4. STATUTES — Construction — Effect to Be Given Administrative Construction. — A construction long placed upon statutes without protest from officials charged with their enforcement is entitled to great weight. And in doubtful cases the court will adopt that construction which administrative officers charged with the duty of enforcing a particular law have placed on such law where such construction has been acquiesced in by the legislative body and the public for a long period of time. A departmental construction of a statute is persuasive that it is the correct construction to be applied.

5. MUNICIPAL CORPORATIONS — Powers — Regulation of Plumbing Trade an Exercise of Police Power — Case at Bar. — In the instant case, a prosecution for violations of a city plumbing code, defendant operated a retail furniture business and set up its own department to perform all the plumbing work necessary to install appliances sold by it, employing to do the work a journeyman plumber licensed by the city. The plumbing ordinances required that any person engaging in the plumbing business should secure a certificate of proficiency upon examination and a license as a plumbing contractor. Defendant applied for the license required but was not willing to submit an authorized representative to examination for a certificate, on the ground that there was no relation between the work of a plumbing contractor and the public health and welfare, contending that under the ordinances the plumbing contractor or his representative was not required to supervise the work of a journeyman, and that after the certificate was issued to the contractor neither was required to perform any work.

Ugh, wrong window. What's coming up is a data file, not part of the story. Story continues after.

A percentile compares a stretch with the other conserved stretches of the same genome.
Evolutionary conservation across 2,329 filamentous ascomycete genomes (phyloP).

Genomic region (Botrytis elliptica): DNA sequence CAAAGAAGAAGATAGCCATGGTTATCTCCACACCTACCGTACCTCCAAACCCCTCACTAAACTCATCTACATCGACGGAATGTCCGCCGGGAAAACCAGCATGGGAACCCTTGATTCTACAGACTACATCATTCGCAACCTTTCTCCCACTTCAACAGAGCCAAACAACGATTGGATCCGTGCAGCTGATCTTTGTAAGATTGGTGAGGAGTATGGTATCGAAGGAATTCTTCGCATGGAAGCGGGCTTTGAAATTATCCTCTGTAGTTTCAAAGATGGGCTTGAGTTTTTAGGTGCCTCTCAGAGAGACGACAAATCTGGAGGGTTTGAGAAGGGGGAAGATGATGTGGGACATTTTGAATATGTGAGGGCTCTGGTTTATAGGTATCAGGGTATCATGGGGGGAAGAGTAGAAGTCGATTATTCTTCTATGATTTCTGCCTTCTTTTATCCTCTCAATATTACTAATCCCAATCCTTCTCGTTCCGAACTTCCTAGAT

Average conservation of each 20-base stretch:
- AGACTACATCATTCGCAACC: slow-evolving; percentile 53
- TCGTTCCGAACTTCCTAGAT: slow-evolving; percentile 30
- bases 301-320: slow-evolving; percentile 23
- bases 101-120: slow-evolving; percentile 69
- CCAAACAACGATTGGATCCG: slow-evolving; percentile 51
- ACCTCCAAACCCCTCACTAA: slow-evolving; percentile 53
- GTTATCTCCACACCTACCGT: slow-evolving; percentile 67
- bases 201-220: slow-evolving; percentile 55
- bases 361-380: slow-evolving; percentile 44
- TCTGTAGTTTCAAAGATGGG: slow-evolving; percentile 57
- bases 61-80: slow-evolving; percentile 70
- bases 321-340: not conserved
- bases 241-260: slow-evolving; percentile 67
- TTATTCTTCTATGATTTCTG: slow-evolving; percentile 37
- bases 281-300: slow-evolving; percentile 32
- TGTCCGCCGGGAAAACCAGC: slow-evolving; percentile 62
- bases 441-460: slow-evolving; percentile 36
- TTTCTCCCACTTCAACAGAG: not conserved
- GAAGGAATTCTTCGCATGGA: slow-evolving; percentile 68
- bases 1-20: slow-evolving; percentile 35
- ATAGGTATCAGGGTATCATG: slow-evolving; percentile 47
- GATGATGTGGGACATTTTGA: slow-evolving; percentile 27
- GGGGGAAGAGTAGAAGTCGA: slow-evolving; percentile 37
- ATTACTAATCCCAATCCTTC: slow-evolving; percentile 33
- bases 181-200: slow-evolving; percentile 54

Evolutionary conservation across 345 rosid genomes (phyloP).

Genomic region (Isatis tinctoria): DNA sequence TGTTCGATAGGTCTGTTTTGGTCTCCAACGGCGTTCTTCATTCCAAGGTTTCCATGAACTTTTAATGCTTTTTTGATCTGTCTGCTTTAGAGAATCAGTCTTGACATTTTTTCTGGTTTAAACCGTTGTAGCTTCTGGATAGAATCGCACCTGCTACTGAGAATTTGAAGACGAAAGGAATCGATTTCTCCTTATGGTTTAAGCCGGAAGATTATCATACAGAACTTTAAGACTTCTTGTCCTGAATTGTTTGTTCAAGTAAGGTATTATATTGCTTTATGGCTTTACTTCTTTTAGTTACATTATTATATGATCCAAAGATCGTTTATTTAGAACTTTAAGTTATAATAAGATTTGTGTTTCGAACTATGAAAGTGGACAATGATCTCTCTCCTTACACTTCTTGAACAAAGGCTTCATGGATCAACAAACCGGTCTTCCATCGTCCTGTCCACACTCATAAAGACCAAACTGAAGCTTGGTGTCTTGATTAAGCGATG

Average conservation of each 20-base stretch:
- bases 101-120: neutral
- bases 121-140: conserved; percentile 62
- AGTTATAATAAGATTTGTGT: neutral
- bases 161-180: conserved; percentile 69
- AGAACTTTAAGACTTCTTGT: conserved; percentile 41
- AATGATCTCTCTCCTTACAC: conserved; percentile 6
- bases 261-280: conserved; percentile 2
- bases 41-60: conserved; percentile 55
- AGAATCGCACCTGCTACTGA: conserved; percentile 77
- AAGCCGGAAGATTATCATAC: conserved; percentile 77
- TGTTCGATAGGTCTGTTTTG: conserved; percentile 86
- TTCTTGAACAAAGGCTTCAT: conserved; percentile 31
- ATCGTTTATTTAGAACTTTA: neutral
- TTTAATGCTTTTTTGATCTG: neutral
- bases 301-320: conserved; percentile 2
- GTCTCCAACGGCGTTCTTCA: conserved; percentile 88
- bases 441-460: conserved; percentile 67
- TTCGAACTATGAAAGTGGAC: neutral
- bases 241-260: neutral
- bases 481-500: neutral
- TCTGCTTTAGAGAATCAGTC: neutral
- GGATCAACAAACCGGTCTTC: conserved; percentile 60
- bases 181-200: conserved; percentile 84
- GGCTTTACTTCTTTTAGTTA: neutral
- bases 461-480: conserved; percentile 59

Held: There was no substantial doubt that a city, under its police power, had the authority to regulate the activities of plumbers. This occupation was of such character as to require study or training or experience to qualify one to pursue it with safety to the public interests, and one could hardly question the power of the legislative body to impose such restraints and prescribe such requirements as it might deem proper for the protection of the public against the evils resulting from incapacity and ignorance. Defendant's contention was contrary to the intent and language of the ordinances, whose provisions disclosed that the intent of the legislative body was to have the plans and specifications for all work laid out and supervised by someone other than the journeyman who actually took orders and performed the manual work. The person who was to lay out and supervise the work and make the plans and specifications was a master plumber or plumbing contractor, or a representative of the plumbing contractor, if it was a firm or corporation, who had passed a master plumber's examination. This intent could be gathered from the plumbing code as a whole. The code did bear a proper relation to the health and safety of the public, and the business of plumbing was a fit and proper subject for municipal regulation.

6. ORDINANCES — Requisites and Validity — Ordinance Regulating Plumbing Trade Not Discriminatory — Case at Bar. — In the instant case, a prosecution for violations of a city plumbing code, the defendant operated a retail furniture business and set up its own department to perform all the plumbing work necessary to install appliances sold by it. The plumbing ordinances required that any person engaging in the plumbing business should secure a certificate of proficiency upon examination, and a license as a plumbing contractor. Defendant applied for the license required but was not willing to submit an authorized representative to examination for a certificate, contending, without giving reasons, that the ordinances were unconstitutional because discriminatory.